One of the gaping holes in our national struggles with reducing the costs of health care is the limited emphasis upon wellness. Plus, Congressional insider trading, researching charities before donating and the U.S. fiscal union as "an engine of subsidy."
— When 60 Minutes outed Congress' lack of insider trading restrictions upon themselves last year, the hue and cry from those of us who do (reasonably) have that legal proscription, led to belated, and hurried, legislation closing the loop hole.
Studies had shown that members of the House of Representatives outperformed the market by a comfy average of 9% per year while Senators managed an impressive 12%. It will be very interesting to see what subsequent analysis shows of their results going forward now that the law is in place. It is highly likely that their future results will not be so stellar and their righteous protestations will have been punctured.
— Lest we overreact to the apparent unfairness of economically stronger northern European countries being asked to bail out some of the weaker southern ones, I was surprised to see a study from The Economist that shows we do much the same thing here in the U.S. Only here it is done very much out of public scrutiny.
For instance, over the last 20 years, some states — Minnesota and Delaware for instance — have annually paid in to the U.S. Treasury more than 110% of what they received back. Conversely, over the last 20 years, Mississippi, West Virginia and New Mexico have received annual subsidies of 12% of the state's entire GDP.
“Greece's entire 2011 deficit, for example, was 9.1% of GDP,” Austan Goolsbee, professor of economics at the University of Chicago’s Booth School of Business and chairman of President Obama’s Council of Economic Advisors from 2010 to 2011, wrote in The Wall Street Journal in May. “The U.S. fiscal union has worked, in no small part, by enabling subsidies to the Mississippis without requiring the approval of the Minnesotas. It creates an important form of insurance.”
— One of the gaping holes in our national struggles with reducing the costs of health care is the limited emphasis upon wellness. I have often touted to whomever would listen the rough stats that about half of what makes us sick and kills us is our own doing and we could get a disproportionate bang for our health care dollar buck by drawing national attention and effort to the goal of simply living in a healthier way.
Now I have come across a Harvard study that showed that every dollar a company spends on wellness programs saves about $3.27. We obviously need to do more with this — a lot more.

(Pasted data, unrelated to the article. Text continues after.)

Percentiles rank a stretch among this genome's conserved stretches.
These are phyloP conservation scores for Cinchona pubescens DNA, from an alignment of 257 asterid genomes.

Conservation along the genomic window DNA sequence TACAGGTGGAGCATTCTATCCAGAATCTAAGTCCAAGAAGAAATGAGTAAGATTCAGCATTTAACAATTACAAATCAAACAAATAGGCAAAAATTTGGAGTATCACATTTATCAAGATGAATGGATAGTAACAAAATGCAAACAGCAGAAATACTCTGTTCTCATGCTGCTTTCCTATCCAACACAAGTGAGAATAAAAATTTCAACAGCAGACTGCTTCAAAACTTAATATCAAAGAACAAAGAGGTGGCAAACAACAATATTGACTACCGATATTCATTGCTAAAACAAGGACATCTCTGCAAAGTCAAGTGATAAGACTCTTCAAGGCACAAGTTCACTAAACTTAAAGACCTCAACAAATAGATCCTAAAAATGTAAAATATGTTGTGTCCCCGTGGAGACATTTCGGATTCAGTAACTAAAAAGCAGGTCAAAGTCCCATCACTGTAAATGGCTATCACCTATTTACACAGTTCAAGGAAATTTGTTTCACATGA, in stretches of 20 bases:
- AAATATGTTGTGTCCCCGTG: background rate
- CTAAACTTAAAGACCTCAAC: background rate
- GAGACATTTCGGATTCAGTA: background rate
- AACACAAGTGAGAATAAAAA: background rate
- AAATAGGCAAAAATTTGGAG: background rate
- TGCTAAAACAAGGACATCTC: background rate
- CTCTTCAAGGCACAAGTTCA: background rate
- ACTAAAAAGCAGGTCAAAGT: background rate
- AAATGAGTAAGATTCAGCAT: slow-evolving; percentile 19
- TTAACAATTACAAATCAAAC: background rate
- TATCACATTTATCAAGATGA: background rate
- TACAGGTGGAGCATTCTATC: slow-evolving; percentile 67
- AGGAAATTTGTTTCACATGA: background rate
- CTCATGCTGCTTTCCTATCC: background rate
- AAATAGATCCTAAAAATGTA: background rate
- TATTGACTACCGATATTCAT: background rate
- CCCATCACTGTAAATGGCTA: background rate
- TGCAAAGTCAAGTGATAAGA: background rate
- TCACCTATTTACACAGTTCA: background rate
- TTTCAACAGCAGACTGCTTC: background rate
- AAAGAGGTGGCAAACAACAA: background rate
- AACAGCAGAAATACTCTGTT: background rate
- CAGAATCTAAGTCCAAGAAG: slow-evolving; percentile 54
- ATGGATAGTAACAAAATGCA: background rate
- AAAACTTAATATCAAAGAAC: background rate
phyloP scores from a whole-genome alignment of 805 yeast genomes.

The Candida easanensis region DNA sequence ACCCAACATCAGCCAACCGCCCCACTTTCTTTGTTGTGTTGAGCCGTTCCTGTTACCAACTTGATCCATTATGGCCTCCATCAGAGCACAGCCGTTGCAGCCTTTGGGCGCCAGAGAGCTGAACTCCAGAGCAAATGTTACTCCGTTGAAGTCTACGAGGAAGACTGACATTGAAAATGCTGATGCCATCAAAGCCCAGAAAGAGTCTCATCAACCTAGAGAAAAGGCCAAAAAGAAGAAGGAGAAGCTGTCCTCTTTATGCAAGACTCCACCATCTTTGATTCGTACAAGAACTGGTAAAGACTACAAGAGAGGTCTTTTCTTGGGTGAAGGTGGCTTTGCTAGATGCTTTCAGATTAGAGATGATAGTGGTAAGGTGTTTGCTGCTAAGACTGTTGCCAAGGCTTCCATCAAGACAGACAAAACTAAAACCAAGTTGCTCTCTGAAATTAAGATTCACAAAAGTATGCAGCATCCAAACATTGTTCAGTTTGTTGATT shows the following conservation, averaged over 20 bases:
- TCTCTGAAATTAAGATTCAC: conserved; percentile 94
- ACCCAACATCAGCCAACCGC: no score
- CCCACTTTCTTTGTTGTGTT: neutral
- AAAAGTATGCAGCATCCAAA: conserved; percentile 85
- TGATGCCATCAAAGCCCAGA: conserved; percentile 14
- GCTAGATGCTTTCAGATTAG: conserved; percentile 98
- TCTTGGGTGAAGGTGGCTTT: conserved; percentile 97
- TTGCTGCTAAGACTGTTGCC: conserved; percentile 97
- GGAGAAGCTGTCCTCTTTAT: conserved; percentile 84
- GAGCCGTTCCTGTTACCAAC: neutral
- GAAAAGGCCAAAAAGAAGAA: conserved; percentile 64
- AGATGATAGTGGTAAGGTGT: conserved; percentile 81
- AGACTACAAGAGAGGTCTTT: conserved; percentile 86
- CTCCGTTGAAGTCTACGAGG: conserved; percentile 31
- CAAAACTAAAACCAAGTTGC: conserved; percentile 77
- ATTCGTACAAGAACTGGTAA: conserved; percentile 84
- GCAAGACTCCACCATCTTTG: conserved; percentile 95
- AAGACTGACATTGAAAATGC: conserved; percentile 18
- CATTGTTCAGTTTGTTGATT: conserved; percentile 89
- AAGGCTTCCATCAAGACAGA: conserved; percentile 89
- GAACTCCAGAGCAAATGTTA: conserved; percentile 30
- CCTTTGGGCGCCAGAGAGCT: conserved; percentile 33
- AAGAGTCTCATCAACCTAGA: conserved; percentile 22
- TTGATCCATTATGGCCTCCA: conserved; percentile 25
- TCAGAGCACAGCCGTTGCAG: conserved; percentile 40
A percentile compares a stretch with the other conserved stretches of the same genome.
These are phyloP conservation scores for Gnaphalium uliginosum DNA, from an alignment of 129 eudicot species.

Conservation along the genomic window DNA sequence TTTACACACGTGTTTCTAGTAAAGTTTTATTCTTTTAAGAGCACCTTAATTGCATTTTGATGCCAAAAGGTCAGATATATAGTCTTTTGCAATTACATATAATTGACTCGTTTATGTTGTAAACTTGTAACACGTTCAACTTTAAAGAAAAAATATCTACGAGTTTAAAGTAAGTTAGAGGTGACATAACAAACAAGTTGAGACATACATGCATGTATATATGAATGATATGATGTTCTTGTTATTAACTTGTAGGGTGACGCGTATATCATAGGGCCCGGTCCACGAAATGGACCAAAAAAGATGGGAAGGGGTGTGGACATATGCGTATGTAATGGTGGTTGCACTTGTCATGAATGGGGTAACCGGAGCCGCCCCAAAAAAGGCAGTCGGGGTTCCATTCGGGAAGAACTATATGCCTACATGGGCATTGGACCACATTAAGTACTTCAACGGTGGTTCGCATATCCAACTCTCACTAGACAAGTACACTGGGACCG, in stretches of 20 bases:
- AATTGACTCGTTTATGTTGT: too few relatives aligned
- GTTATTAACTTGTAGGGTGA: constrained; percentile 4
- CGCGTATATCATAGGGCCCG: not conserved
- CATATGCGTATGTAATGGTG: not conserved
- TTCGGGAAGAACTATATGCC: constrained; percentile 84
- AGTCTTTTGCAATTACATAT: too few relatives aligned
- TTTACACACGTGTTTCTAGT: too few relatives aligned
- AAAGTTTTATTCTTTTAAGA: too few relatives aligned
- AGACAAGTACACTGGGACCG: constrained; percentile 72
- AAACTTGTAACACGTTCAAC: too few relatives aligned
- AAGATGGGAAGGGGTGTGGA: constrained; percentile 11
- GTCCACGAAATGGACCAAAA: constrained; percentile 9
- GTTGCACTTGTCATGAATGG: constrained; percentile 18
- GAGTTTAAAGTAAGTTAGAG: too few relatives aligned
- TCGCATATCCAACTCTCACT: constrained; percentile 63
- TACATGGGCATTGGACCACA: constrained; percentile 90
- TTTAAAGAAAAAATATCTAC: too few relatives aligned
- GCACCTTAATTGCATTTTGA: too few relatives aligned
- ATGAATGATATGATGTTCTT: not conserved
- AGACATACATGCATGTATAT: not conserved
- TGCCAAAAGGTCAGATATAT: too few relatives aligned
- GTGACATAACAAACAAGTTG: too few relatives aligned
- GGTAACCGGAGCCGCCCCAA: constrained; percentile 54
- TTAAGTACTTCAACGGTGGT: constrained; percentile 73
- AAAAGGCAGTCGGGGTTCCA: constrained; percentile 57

— Have you ever noticed that when a lecturer asks for questions, the questioners really do not actually want to ask a question?
They either 1) want to express an opinion, either agreeing or scolding, 2) seek to show off (what they think) is their superior knowledge, or 3) wander off into wordy obscurity. People, even docs at professional conferences, appear not to know how to ask questions, so it might help any of us speaking at a dais to request that questions start with one of our interrogatory friends: who, what, why, where or when. Real questions. Journalism 101.
— We sometimes forget, at our peril, that "Murphy's Law" (if something can go wrong, it will) has never been repealed. It calls to mind the sergeant on the old NYPD Blue series who ended every morning meeting with "Be careful out there." In money, in medicine, in life.
— Last week's winning Powerball Lotto windfalls brings up some sage advice for all of you putative future winners. Because taxes are going to go up, take your winnings as a lump sum to minimize the hit. Also, the way the some of the alternative annuity pay-outs are structured, an early death could lead to an even worse estate tax thumping.
Incidentally, I once quoted a mathematician who calculated that the odds of winning these mega-lottos are so high against you that the chance of winning is about the same "whether or not you buy a ticket!"
— As we look forward to enduring the annual talk about New Year's Resolutions, keep in mind that, in one survey of docs, only 64% had an advance directive in place, albeit better than the 20% of the general public.
Also, a surprising number of otherwise sober-minded docs still do not have a will or a thoughtful financial plan. Maybe this is the January to get those things done and get some small, additional peace of mind to start the New Year.
— The reason folks donate assets to a charity instead of cash, such as stocks that have risen in value, is that you get to deduct the current full market price, no matter how little it may have originally cost. You get to avoid paying any (capital gains) tax and the not-for-profit recipient pays no tax either.
Tax relief from charitable giving is usually a worthy, small addition to the deficit. I say “usually,” because there are something over 1.5 million not-for-profits in the U.S., according to the Foundation Center. Some of these nonprofits either have no real charitable purpose or are really bad (inefficient, wasteful) at it. Do your homework next time before giving and look at the charity's financials (often online) to see how much of the average dollar donated actually goes to medical research, starving children etc.